Anyone who knows me well can vouch for the fact that I have an illness. It’s called ultra-competitiveness. I can’t help it, there’s nothing I can do about it, and it kicked in today when I decided to take a leaf out of his book and see whether I could save even MORE money.

We’ve decided to call it competitive thrifting and it’s actually rather fun (particularly if you’re a weirdo like me).

I ran the rule over my spending this morning and this is what I discovered;

  1. OCADO: I nabbed a free Midweek pass for a year from Ocado in 2014 to help ease the pressure when it came to food shopping. No more quick trips to the Co-op etc – I could just get my food delivered to my door once a week. I failed to cancel before it kicked at £69 for a year last Autumn (FAIL) and while we’ve got some use out of it, it’s not always practical for us to do a weekly shop, as my flatmate aka my brother travels a lot for work and it’s hard to judge how much food to get in any given week. Plus, you needed a minimum spend of £40 to qualify, which always meant you bought too much. I know I could just buy a million loo rolls every week, but we just don’t have the cupboard space! Also, I don’t really want to pay extra to have food delivered (I can get off my bum and buy it in myself). It reverted to a monthly pass of £2.99 last month but I’ve cancelled and got a refund. All it took was a quick phone call. SAVING PER ANNUM: £35.88
  2. VIRGIN ACTIVE: I like to go swimming at my local gym up the road whenever I get the chance. But I was bit peeved when they raised off-peak membership costs to £51 this year (I hate to think what the peak cost is) and Virgin does have a habit of hiking up costs once you’ve joined. I figured I was going a couple of times a week, meaning I was paying around £6 each time. It’s okay but I’m sure I could do better (plus the music in there does my head in!) I have just come to the end of my first year’s membership and now I’m on a rolling monthly contract. I phone up and had to send an email but the job’s done. SAVING PER ANNUM: £647.88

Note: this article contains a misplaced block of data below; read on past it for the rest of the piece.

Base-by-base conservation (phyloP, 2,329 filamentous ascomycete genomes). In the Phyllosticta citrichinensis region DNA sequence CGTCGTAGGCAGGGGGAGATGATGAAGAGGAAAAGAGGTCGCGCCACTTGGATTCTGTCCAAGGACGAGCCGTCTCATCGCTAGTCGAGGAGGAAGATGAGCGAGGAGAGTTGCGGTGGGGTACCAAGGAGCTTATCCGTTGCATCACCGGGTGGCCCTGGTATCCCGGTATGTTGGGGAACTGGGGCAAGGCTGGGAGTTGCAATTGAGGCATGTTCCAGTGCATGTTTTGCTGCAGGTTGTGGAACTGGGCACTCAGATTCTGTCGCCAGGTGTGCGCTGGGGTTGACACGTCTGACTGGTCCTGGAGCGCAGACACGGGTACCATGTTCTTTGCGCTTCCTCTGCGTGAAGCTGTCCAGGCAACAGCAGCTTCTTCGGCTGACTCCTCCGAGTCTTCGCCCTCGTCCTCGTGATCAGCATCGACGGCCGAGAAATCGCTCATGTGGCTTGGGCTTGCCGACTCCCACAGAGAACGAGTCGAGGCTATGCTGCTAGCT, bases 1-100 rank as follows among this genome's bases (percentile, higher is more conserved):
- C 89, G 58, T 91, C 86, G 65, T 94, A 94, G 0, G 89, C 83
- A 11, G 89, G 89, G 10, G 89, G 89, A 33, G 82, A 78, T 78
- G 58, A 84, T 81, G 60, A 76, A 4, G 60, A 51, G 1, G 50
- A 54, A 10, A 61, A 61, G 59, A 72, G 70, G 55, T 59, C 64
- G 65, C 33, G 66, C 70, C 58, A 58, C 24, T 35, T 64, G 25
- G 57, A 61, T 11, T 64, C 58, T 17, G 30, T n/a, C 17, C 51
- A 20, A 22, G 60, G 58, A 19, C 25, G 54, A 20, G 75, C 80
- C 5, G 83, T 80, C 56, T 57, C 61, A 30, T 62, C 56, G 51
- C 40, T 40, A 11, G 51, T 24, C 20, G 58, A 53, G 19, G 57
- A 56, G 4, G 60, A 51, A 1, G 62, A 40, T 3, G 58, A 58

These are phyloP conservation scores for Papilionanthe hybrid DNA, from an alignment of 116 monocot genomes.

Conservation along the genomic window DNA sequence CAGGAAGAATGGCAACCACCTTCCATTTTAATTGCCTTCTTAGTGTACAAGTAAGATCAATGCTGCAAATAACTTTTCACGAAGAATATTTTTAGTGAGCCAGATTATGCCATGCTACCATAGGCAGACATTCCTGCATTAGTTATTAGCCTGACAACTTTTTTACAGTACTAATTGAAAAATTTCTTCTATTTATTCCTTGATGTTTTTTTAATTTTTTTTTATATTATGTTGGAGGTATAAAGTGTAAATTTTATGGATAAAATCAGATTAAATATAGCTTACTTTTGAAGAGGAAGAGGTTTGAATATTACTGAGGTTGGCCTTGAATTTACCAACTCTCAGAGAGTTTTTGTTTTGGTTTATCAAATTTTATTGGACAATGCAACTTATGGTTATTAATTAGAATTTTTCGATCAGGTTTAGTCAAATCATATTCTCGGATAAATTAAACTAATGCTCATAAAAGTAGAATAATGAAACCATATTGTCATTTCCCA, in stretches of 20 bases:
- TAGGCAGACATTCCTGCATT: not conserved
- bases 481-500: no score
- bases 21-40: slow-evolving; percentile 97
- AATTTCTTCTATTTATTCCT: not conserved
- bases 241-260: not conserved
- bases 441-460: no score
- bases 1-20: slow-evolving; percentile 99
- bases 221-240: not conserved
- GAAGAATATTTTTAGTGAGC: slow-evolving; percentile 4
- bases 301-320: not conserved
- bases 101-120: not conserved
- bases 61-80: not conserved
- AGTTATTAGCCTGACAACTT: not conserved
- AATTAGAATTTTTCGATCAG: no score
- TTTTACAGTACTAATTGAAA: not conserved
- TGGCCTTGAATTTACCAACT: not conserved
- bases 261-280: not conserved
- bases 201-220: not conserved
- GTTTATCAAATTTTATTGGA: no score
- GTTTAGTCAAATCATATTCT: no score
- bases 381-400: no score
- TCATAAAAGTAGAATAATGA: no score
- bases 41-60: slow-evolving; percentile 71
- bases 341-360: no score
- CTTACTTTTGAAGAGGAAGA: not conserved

3. NETFLIX: Ah Netflix, there was a time where I thought you were indispensable. But to be honest, I’m quite content with BBC iPlayer, ITV player and the especially wicked 4OD, plus you have an annoying habit of removing lots of films and TV programmes before I’ve had the chance to finish them or show them to others (such as the American Office and the amazing documentary about the financial crash, The Inside Job, to name but two). My flatmate aka my brother barely watches it and I’m getting a bit fatigued with the vast choice that leaves me scrolling forever without finding much that appeals. And you’ve got WAY too much American stuff on there (no offence, I know you’re an American company). A link on the website and a button to cancel is all it takes. SAVING PER ANNUM: £71.88